The Thinker

Review: Groundhog Day (1993)

The recent passing of director Harold Ramis finally nudged me to watch his perhaps most famous movie, Groundhog Day. I’m not sure what took me so long. My daughter was four when it was released and at her most adorable age. It was a year devoted to reading her stories snuggled on the couch, not to seeing movies in theaters, which required babysitters. Since then, it just hadn’t been on my radar.

I’m guessing most of you have seen the classic movie. If so you can certainly skip this review! Having finally seen it, I sort of want to kick myself for having waited so long. Groundhog Day is definitely something of a minor classic and ranks in the Internet Movie Database’s top 250 films. It’s not quite Wizard of Oz or It’s a Wonderful Life. It’s not quite a perfect movie either. But it is strangely fun and satisfying, sort of science fiction and sort of religious too. It left me with a pleasurable buzz, similar to what I got from watching The Adjustment Bureau. For those of us who are writers, or pretend to be writers, this movie makes us jealous. We wish we had written this script, mostly written by Danny Rubin and Harold Ramis.

Most Buddhist and Hindus believe in reincarnation. They believe that we reincarnate to resolve issues that we did not resolve in previous lives. At least Buddhists believe that it is possible to end this cycle of reincarnation and move on to a better state by achieving enlightenment. Phil Conners (Bill Murray) looks like he will be reincarnating forever. As a snippy TV weatherman in Pittsburgh, he manages to offend pretty much everyone, and is clearly hurting. He feels he has much more talent than he is given credit for. He hints to his management that he’s a short timer soon to be hired by stations with more money and mojo. He’s short with his cameraman Larry (Chris Elliot) and condescending to his new producer Rita (Andie MacDowell). The last thing this weatherman wants to do is go to Punxsutawney, Pennsylvania to “cover” groundhog Punxsutawney Phil’s highly staged prediction of more winter or an early spring. He’s done this many times and he simply loathes it and feels it is beneath him. It also requires him to travel the night before with Larry and Rita so they can be there in time for the big event. Phil wants to be left alone. Rita wisely puts him in a B&B while they stay at the local hotel.

You probably know the basic plot: poor Phil gets to relive Groundhog Day over and over again. A blizzard keeps him in Punxsutawney and downed communications lines makes phoning home impossible. He hates the city and would prefer a root canal to enduring another day there. The same events keep recurring at exactly the same time no matter what he does. A distant classmate he cannot recall finds him on the street and tries to sell him life insurance. A weathered homeless man petitions him for money on a street corner. A tray of dishes falls to the floor at the same time at the local diner. Perhaps worst of all is every morning he wakes up at 6 AM to the sound of Sonny & Cher’s song “I’ve got you babe.” If that’s not hell, what could be worse? Nothing he does can change the pattern of events. And he can’t get out of Punxsutawney. In short, Phil is in one of the upper levels of hell. Phil can, and literally does, kill himself many times and it makes no difference. Mean or nice, apathetic or angry, loud or mousey, he cannot escape reliving the same day over and over again.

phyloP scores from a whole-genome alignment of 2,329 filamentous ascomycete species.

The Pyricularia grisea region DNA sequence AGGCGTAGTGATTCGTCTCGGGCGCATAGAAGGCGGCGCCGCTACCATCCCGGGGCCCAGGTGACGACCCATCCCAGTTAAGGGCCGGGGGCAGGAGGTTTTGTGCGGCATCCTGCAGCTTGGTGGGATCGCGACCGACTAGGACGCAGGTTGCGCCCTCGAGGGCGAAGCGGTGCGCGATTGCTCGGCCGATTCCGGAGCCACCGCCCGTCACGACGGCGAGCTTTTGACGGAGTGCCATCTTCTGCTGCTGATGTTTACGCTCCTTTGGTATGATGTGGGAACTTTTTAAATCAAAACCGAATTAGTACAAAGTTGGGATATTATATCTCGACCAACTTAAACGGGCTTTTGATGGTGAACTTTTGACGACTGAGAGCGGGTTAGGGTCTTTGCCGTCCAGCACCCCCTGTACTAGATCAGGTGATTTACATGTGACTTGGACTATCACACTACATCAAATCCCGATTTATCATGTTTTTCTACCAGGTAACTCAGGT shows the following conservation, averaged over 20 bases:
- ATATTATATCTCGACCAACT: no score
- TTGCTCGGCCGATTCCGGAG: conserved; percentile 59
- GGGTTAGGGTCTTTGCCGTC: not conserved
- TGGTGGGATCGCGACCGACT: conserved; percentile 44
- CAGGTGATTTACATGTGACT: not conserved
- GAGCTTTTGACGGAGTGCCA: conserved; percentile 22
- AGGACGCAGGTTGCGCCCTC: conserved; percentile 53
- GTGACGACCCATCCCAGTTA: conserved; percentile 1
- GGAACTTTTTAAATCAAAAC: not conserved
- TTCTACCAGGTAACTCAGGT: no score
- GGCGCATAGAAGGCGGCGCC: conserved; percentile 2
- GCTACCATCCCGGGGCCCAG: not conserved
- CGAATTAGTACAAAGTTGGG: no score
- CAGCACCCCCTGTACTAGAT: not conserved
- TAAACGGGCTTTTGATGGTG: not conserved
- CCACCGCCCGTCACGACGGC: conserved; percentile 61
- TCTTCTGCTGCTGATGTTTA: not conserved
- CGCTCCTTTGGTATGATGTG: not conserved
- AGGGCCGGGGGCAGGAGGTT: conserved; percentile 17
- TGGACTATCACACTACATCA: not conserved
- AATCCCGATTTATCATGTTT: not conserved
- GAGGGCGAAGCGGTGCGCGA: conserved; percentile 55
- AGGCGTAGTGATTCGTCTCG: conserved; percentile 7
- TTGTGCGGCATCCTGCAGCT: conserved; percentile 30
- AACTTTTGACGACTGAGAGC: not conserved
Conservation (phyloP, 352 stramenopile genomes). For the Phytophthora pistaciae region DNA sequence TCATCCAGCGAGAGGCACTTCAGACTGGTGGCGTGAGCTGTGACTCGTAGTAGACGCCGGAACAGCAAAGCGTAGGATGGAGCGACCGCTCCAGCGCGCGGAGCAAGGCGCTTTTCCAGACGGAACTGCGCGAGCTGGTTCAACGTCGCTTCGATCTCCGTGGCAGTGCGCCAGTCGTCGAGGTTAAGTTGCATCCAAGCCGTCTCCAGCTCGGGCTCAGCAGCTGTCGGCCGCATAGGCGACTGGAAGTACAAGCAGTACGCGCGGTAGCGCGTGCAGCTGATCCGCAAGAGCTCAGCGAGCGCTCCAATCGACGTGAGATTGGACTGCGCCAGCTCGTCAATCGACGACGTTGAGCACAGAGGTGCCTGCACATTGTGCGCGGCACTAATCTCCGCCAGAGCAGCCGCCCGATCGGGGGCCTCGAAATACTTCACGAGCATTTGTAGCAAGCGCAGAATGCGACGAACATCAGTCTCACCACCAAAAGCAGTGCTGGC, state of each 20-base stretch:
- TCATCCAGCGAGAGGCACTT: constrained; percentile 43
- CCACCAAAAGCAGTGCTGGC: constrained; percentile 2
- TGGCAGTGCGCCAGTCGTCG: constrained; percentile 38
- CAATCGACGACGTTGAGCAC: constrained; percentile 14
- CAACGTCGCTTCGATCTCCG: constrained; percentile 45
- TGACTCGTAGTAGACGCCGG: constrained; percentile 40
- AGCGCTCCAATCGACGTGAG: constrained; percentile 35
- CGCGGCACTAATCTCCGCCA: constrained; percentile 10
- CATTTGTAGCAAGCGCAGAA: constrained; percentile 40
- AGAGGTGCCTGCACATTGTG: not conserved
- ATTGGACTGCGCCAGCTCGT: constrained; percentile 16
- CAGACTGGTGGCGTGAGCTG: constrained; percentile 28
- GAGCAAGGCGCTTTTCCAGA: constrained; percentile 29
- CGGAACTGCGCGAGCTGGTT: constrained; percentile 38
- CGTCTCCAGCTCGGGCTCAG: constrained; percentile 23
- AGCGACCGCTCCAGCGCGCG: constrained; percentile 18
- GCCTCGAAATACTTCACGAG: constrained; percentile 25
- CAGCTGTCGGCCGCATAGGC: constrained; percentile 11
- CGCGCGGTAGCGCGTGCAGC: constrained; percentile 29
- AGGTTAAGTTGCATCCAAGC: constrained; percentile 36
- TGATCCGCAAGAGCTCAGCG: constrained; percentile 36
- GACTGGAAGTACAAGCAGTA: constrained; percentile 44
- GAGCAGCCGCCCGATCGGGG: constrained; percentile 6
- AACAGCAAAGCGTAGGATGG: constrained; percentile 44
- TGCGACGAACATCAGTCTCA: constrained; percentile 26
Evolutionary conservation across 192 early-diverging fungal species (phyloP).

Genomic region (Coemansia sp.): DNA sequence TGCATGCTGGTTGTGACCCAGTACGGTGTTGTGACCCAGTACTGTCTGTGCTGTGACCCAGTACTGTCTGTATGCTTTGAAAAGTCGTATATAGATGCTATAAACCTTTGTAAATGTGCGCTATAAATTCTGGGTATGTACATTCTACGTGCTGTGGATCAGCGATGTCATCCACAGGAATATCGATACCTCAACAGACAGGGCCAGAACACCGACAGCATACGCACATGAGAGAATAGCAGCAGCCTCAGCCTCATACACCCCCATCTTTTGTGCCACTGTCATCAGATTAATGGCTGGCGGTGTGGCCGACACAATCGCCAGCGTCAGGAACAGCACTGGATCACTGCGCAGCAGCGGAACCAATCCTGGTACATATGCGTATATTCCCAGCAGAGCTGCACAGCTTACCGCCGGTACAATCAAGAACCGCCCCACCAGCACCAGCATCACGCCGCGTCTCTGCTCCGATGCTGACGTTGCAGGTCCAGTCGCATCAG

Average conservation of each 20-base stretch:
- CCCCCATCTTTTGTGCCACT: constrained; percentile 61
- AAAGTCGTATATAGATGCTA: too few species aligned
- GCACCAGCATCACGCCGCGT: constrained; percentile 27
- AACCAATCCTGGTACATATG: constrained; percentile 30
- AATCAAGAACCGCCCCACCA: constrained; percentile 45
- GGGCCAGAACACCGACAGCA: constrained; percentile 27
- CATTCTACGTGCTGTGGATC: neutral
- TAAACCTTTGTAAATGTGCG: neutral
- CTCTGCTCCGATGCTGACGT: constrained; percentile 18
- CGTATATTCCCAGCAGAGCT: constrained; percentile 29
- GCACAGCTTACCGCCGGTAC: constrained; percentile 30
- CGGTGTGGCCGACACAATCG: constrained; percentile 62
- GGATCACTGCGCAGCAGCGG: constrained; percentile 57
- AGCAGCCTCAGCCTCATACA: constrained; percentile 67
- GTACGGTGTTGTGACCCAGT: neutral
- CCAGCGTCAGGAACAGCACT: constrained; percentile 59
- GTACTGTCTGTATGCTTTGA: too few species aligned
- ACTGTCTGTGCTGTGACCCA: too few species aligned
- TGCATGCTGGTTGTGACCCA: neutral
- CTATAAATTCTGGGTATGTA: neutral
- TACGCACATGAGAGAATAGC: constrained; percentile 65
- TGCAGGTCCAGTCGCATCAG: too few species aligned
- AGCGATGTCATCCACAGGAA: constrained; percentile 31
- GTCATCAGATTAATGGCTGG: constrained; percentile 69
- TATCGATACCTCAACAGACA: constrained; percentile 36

That’s the science fiction part of the movie, albeit without a trip into outer space. He is stuck in some sort of perpetual time warp that no one else shares. The religious part is more subtle but if you believe in reincarnation, this story about reliving the same day over and over again until you fully address whatever your issue is, is an interesting variant on reincarnation. It’s unclear from the movie how many Groundhog Days that Phil actually experiences, but it seems that he tries pretty much every possible variation, so it must be in the hundreds or thousands. Like dying, he goes through stages of denial, grief and finally a grudging acceptance. Like it or not he is the seeming eternal witness to this day in Punxsutawney. Out of boredom more than anything else, he has nothing better to do than to minutely examine every aspect of this town. He spends a lot of his time trying and largely failing to seduce women. The good part is that with every failure he learns one more clue that helps him refine his pitch. And yet despite having the opportunity to refine his advances, it’s hard to get beyond first base. Eventually he concentrates on trying to seduce his new producer Rita. At least she doesn’t have much of an opinion formed about him. Yet he encounters similar roadblocks with her too.

In some ways Phil resembles Mr. Potter from It’s a Wonderful Life except ever so slowly his crusty behavior changes. He gains some empathy for the people around him, since he seems doomed to share the same day with them for eternity. Over time his hurt and anger morphs into gentleness and kindness. You know the movie can’t last forever or leave this plot eternally hanging. Phil will find his escape, in time. The result may leave you a bit teary eyed.

Not bad for a director known for in-your-face films like Animal House, Caddyshack and Ghostbusters. If you had been following his work and were expecting more of the same, you should at least not see this film coming. It’s amusing, heartfelt, annoying, grating, sincere and insightful all at the same time.

I’m glad I didn’t wait another twenty one years before seeing Groundhog Day.

3.4 out of four-points.

Rating: ★★★½ 

 

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